5. FattysGoneWild

    FattysGoneWild MDL Member

    Mar 7, 2010
    Pro tip. On a OEM machine. If you decide to do a new build. You can use the sticker that came with the OEM. You basically get a free copy of windows when buying a new oem machine that is unused. Hence the sticker. It will require automated phone activation though. Once you get the OS installed, drivers and windows updates. Make a backup for you have a nice fresh clean image.
  6. jabberwocky

    jabberwocky MDL Member

    Aug 28, 2009
    I dont think you fully understand about motherboards and SLIC table .
    no motherboards have SLIC when they are first made .
    OEM manufacturers buy motherboards in bulk to their specification and add the slic table ,though in most cases its done for them by the motherboard makers .
    the SLIC is simply a licience signiture (in effect) the OS will see the slic and know its installed on a machine of a specific make (dell,hp,etc.) your OS will then be happy to accept a cert and key for that specific make /type.
    At the end of the day 99% of motherboards have a bios that is capable of containing a SLIC table ,here on MDL are various tools for achieving just that . you simply buy your motherboard (ask around for reccomendations is a good idea) then biuld your PC . then you can download your bios from the motherboard manufacturers website and add the slic yourself ,using the avalable tools ,or simply have the links for your bios location and ask someone here to do it for you ,your then free to update . when you then have your OS up and running its a simple case of adding the cert and key to match the Slic and your away .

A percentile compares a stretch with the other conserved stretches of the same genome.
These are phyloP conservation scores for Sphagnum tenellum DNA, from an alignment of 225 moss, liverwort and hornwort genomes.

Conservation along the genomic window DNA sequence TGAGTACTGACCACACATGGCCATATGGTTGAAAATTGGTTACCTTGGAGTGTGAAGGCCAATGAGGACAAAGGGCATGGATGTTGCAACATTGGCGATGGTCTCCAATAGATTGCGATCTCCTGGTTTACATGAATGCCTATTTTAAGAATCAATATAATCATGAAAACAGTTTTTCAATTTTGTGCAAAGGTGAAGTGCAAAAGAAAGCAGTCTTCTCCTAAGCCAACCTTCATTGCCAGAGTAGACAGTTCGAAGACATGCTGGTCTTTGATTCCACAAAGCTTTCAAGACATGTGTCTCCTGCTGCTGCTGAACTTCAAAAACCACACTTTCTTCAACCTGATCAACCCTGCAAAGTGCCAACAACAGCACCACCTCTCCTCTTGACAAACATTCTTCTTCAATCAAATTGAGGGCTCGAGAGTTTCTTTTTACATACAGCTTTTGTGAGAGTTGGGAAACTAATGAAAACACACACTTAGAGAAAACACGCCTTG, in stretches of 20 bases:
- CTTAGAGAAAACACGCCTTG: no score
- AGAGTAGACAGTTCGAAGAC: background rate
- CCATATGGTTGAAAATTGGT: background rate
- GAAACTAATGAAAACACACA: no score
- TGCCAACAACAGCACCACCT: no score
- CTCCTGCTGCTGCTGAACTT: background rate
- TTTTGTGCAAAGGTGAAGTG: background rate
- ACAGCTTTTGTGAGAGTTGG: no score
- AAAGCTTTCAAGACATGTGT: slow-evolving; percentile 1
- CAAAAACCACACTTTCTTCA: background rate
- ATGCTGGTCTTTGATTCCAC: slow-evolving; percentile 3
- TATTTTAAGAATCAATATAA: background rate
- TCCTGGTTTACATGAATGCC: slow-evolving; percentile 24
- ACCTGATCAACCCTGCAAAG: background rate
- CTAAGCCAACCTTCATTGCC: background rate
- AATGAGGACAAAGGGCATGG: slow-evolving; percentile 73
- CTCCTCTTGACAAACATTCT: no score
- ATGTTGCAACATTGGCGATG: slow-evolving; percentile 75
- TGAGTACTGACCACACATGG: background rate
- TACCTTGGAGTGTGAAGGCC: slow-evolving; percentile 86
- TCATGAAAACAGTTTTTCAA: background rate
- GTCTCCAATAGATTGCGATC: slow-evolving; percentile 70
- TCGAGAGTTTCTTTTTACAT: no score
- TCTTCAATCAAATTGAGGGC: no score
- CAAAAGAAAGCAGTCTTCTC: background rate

7. Likvid

    Likvid MDL Novice

    Aug 9, 2009
    But Daz loader is not that great as it has corrupted my bootsect several times so the SLIC and cert and valid key is the best method today.
  8. regal

    regal MDL Member

    Aug 26, 2009
    I don't think we know that the percentage is still that high. Most people that are building a new computer today are going to be using an Intel P67 or H67 chipset which has uefi bios, and as I understand it there are issues in inserting a SLIC table in these new motherboards whether they are MSI, Biostar, Asus, etc.

    Hope I am wrong cause I have one sitting here waiting to put together when I get time off work.
  9. weinter

    weinter MDL Senior Member

    Feb 19, 2009
    Doesn't the OA2Intel work?
  10. Tito

    Tito Super Mod / Adviser
    Staff Member

    Nov 30, 2009
    Its only for bios, not for UEFI ;)
    Stop hovering to collapse... Click to collapse... Hover to expand... Click to expand...
  11. Daz

    Daz MDL Developer / Admin
    Staff Member

    Jul 31, 2009
    The loader will never "corrupt" your boot sector. The only thing it may have problems with is other boot managers, but thats more of a user problem as I've added the option to preserve the current boot code which fixes such an issue.

    If you mean that your system won't boot then it's not the boot sector, it's that your system doesn't accept the default memory placements so you need to disable type 4 memory or use the legacy memory setting instead :)
    Stop hovering to collapse... Click to collapse... Hover to expand... Click to expand...